Switzerland's regional authorities remain at odds over controversial measures to combat high air pollution levels.
Motorists appear to heed the lower speed limits introduced on Saturday in about half of the country's 26 cantons.
Twelve cantonal authorities along the motorways in northern and central Switzerland agreed to reduce permitted speed limits from 120 kilometres per hour to 80kmh.
The measure is expected to remain in force for up to eight days.
It is not clear whether other cantons, particularly in western, eastern and southern Switzerland, will follow suit.
The restrictions were generally accepted by motorists, police said on Saturday.
However, politicians continue to debate the merits of the speed limits.
It was time to take action, primarily for public health reasons, said Hanspeter Uster, a member of the Zug cantonal government who had led the campaign.
He admitted that speed limits were not the answer to everything.
But Willy Haag, a member of the St Gallen cantonal government, dismissed the measure as a knee-jerk reaction and a merely symbolic gesture.
He called on citizens to take more responsibility and for the federal authorities to step up long-term efforts to reduce pollution by dust particle emissions.
Motoring associations denounced the speed limits as an overreaction.
For their part, environmental groups criticised the authorities for not doing enough and called for the introduction of car-free Sundays and a ban on diesel vehicles without particle filters.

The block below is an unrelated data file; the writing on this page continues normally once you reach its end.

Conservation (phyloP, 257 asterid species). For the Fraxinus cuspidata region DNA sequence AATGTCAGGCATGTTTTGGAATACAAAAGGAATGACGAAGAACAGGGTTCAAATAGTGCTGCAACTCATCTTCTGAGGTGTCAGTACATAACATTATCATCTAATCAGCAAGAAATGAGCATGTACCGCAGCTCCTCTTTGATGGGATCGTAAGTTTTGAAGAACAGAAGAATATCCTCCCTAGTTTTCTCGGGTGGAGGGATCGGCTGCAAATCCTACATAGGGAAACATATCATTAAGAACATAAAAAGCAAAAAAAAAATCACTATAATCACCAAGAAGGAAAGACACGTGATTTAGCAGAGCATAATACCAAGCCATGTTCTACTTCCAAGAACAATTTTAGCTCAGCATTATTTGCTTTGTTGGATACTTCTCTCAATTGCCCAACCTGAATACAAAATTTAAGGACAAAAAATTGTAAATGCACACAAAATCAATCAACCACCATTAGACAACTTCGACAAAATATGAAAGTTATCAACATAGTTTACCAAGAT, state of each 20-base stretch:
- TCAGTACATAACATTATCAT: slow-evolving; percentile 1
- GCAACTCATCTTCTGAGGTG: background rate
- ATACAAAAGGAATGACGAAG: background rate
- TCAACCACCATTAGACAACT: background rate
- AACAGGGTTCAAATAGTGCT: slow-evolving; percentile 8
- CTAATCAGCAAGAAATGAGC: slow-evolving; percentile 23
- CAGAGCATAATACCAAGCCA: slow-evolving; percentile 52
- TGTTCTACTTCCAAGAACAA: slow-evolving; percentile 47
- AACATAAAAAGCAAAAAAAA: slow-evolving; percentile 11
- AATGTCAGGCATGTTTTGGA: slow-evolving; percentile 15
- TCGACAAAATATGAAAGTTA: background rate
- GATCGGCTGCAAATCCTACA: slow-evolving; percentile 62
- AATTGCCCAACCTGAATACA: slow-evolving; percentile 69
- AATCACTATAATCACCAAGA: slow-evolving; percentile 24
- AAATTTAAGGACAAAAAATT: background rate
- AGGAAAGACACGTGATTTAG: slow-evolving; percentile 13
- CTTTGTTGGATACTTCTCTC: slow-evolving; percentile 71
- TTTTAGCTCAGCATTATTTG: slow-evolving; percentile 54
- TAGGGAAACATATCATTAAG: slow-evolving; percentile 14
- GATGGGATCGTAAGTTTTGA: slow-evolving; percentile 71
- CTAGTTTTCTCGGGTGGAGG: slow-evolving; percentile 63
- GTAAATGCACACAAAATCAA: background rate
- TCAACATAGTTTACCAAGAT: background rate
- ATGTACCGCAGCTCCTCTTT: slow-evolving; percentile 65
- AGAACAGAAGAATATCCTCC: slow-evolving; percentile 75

As a high-pressure weather zone persisted in Switerland over the past week, dust particles in many lower-lying areas of the country reached levels well above those permitted.
On Thursday, the environment minister, Moritz Leuenberger, came out in favour of speed limits in urban centres where pollution was likely to cause most harm.
He said the federal authorities and the cantons would hold talks next week in a bid to coordinate their efforts.
The environment ministry earlier this month proposed a set of measures to reduce levels of diesel emissions and soot.
The Federal Railways and other public transport agencies launched a campaign to encourage drivers to leave their cars at home. They are offering cheap tickets for passengers travelling in Switzerland on Sunday.
swissinfo with agencies
Three million people in Switzerland – more than 40% of the population – live in regions which record above-average fine particle levels.
Permitted level of fine dust particles - Switzerland: 50 micrograms per cubic metre; EU: 50 mcg/m3; US: 150 mcg/m3.
Dust particles cause 3,700 premature deaths a year in Switzerland and annual extra health costs of SFr4.2 billion ($3.4 billion).
The Federal Environment Office says 21,000 tons of fine dust are emitted in Switzerland every year.
37% is caused by the agriculture sector, 29% comes from road, rail and air traffic, 27% from industry and 7% from private households.
56% comes from the private and public use of engines. The rest comes from diesel motors (17%), wood burning (15%), other burning (10%) and petrol, natural gas and natural oil (2%).
In compliance with the JTI standards